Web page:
Former acting Solicitor General Neal Katyal pushed back on Trump’s declaration of victory, warning that “as an appeals lawyer,” the headline for the ruling should be “This is the very worst decision Donald Trump could get from the trial court.”

“Because it’s going to go on appeal to the Colorado Supreme Court, perhaps the U.S. Supreme Court and there Trump is going to face extreme headwinds,” Katyal said.

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Katyal noted the difference between Wallace’s “factual finding” that Trump engaged in insurrection and the “legal part” of her ruling that it does not apply to the president. “It’s almost impossible to overturn a trial judge’s factual finding” because they get “massive deference” by the appeals courts but the legal findings can be overturned because “that’s basically a fresh look.”

"And here, this judge factually made devastating findings against Trump,” he said, calling the judge’s exemption of the president a “weak” technicality.”

“The reason for that is that there are other parts of the constitution that say that the president is an office holder of the United States, which is kind of obvious, and the text printed in bold when you flash the 14th Amendment, says it applies to 'any office, civil or military, under the United States, as long as you taken an oath.' And of course, the president does take an oath,” he said. “And it would be an insane reading otherwise — would mean [former Presidents] Jefferson Davis or Robert E. Lee could have run for the presidency in 1868. That could not possibly be the law, and I don't think that will command a majority of the Colorado Supreme Court, or certainly the United States Supreme Court."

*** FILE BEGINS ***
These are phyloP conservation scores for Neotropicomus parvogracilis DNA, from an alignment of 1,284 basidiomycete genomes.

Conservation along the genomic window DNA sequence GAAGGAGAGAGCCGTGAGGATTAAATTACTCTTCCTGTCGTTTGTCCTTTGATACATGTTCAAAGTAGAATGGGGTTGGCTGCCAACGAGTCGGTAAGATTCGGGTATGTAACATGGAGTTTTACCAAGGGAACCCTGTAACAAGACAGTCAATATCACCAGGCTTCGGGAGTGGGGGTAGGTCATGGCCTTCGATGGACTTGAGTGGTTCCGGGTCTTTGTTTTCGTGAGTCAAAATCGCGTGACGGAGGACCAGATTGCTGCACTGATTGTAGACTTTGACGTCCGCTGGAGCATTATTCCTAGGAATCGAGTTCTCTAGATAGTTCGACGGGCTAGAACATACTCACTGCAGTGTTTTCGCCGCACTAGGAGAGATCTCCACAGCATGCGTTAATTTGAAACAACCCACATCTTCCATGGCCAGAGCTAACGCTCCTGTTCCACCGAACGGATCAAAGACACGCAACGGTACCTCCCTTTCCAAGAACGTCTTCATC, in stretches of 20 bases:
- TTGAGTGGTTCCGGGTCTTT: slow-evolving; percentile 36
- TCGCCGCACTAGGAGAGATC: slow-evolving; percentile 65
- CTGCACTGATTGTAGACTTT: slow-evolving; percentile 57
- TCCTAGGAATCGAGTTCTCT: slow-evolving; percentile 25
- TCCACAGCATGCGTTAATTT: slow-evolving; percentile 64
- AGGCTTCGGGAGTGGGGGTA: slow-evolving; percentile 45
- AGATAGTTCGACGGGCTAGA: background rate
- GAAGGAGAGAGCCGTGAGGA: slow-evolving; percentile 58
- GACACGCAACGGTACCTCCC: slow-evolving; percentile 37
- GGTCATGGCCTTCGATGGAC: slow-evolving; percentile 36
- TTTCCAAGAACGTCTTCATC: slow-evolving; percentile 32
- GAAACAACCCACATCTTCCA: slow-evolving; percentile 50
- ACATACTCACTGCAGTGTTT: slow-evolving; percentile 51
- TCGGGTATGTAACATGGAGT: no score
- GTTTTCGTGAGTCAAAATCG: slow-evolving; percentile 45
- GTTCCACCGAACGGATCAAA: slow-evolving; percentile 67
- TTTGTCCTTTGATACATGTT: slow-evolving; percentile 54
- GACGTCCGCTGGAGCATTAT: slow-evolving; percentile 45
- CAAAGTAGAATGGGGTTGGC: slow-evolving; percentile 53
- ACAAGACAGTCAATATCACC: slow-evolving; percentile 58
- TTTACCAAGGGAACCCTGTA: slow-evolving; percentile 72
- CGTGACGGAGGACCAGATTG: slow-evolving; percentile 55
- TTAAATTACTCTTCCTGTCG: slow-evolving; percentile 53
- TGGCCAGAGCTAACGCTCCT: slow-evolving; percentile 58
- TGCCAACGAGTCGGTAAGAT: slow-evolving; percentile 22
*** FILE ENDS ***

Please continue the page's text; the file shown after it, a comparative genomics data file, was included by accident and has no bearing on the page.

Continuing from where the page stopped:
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Former U.S. Attorney Harry Litman told MSNBC that the judge’s ruling “had to happen” to set the stage for the Supreme Court to take up the case.

"This is the necessary and real seismic ruling,” he said. “Yes, he engaged — his First Amendment claim is wrong — in an insurrection. This is 95% of what an opinion disqualifying him would look like and the extra 5% is something that a higher court could do, whereas they couldn't do the part that she has now done. They could not adjudicate it on the facts."

Watergate prosecutor Jill Wine-Banks took issue with the argument that the amendment does not apply to the president.

“The argument that he is not an officer, and that there is a difference between his oath and the oath that a senator takes, is a difference without distinction,” she argued. “The difference between ‘protect’ and ‘support’ doesn't make any sense to me. Of course, ‘protect’ is even a higher burden. If the president has to ‘protect’ the constitution, he also has to ‘support’ it."

Wine-Banks argued that that part of the ruling is “wrong on the law.”

"Of course on the facts she is right, and she made a factual finding that he is insurrectionist. And that would bar him if he were an officer,” she said. “And I believe that any higher court will find that it was the intent to bar such a person from holding the office of president. And that he will be barred."

By Igor Derysh

Igor Derysh is Salon's senior news editor. His work has also appeared in the Los Angeles Times, Chicago Tribune, Boston Herald and Baltimore Sun.